The Yankees blew this one. Willie Randolph, hearing that the Yankees were looking for an infield coach, put his name in as a candidate. Willie has an impressive background. He won two World Series rings as a player with the Yankees and four as a coach under Joe Torre. He spent 11 seasons as a Bench and Base Coach with the Yankees.
He managed the Mets from 2005-2008. In 2006, he won the Division and swept the Los Angeles Dodgers in the Division Series only to lose the League Championship Series in seven games to the eventual World Series winning St. Louis Cardinals.
As a player with the Yankees for 13 years, he hit .275 and played in 1,694 games and also played in 47 post season games, including 20 World Series games. He was named to the All Star team six times and hit .337 in 1991, third in the league.
He served as a spring training instructor with the team last year and has been a popular and respected member of the Yankee family since coming to them in 1976.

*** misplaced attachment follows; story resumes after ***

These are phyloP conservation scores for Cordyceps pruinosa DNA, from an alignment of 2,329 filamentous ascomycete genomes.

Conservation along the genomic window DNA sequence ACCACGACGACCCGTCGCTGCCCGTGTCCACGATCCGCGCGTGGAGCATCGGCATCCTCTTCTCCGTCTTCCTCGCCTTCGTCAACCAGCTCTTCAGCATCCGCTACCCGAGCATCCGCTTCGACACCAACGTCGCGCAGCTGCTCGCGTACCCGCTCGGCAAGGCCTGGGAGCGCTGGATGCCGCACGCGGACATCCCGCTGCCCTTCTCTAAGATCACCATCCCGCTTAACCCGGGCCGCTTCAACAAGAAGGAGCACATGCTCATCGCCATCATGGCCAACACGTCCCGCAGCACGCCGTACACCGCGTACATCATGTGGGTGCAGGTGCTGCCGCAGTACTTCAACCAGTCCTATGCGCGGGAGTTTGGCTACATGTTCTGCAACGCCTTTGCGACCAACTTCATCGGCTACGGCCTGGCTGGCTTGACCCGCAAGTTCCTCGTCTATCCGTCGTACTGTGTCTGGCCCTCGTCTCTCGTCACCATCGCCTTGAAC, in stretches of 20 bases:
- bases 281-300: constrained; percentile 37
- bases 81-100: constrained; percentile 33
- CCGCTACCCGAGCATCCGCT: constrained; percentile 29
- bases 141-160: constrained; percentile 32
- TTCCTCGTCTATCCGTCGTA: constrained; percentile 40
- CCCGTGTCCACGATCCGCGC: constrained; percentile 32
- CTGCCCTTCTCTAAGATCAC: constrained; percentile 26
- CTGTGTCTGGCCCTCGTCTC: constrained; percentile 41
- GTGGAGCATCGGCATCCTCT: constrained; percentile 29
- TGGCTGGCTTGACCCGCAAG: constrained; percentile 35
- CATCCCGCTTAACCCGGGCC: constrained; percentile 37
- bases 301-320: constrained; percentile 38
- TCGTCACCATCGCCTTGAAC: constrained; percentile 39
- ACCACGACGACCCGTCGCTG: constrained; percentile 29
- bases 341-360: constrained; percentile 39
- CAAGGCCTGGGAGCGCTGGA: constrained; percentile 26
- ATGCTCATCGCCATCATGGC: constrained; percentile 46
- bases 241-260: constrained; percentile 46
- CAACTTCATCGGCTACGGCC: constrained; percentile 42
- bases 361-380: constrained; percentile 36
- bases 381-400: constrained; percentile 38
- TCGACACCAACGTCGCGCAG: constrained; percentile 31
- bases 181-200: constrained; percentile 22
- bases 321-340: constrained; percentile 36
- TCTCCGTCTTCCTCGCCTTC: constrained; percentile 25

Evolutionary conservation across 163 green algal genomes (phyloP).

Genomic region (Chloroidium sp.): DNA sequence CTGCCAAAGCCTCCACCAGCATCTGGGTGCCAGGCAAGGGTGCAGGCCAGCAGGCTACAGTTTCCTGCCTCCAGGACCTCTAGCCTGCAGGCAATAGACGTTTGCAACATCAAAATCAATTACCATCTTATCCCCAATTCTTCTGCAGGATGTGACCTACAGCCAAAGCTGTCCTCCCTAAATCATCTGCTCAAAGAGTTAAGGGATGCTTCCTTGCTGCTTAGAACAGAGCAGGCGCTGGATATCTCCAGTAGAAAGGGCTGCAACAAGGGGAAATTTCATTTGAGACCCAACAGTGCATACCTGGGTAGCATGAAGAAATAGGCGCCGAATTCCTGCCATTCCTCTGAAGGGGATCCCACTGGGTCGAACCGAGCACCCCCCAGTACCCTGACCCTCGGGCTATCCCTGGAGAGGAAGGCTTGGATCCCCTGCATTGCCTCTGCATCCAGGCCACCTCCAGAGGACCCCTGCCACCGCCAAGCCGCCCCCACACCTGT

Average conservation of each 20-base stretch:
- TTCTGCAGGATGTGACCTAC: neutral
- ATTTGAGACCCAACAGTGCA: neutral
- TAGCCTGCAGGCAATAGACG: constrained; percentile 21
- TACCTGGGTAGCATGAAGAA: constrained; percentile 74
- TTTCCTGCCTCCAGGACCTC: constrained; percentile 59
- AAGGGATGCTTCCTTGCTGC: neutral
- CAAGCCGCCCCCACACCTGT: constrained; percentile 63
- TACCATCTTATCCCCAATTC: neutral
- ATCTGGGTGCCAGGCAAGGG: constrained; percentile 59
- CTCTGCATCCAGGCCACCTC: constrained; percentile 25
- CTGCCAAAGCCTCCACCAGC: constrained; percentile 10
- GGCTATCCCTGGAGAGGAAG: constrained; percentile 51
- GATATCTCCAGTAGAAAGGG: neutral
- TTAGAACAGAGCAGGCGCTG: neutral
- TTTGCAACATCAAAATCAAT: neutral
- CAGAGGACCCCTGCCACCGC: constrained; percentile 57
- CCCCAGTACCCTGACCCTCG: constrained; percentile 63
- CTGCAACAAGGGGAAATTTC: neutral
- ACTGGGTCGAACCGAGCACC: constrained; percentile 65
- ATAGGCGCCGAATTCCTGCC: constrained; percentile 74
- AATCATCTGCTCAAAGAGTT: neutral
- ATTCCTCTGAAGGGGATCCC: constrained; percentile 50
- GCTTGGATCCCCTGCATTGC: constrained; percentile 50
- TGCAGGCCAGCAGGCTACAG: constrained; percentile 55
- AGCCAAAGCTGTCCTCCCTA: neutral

Willie Randolph is a known quantity to the Yankee organization. They had to know when the process started whether or not they were going to hire him for the position. If they were going to, there was no reason to consider anyone else, if they weren’t, there was no reason to make it public that he had applied.
I happen to think that adding Willie Randolph to the Yankee staff would have been a positive step for the organization, particularly when they have a young second baseman of the quality of Bob Refsnyder in the minors who would gain greatly from Randolph’s experience. Unfortunately, or fortunately, I do not make those decisions.
Hopefully, the person selected for the job, Joe Espada, will do a great job and help my Yankees win another pennant. Whether he does or not, there was no reason for the Yankees to allow Willie Randolph to be embarrassed by being publicly rejected by the team to which he gave so much.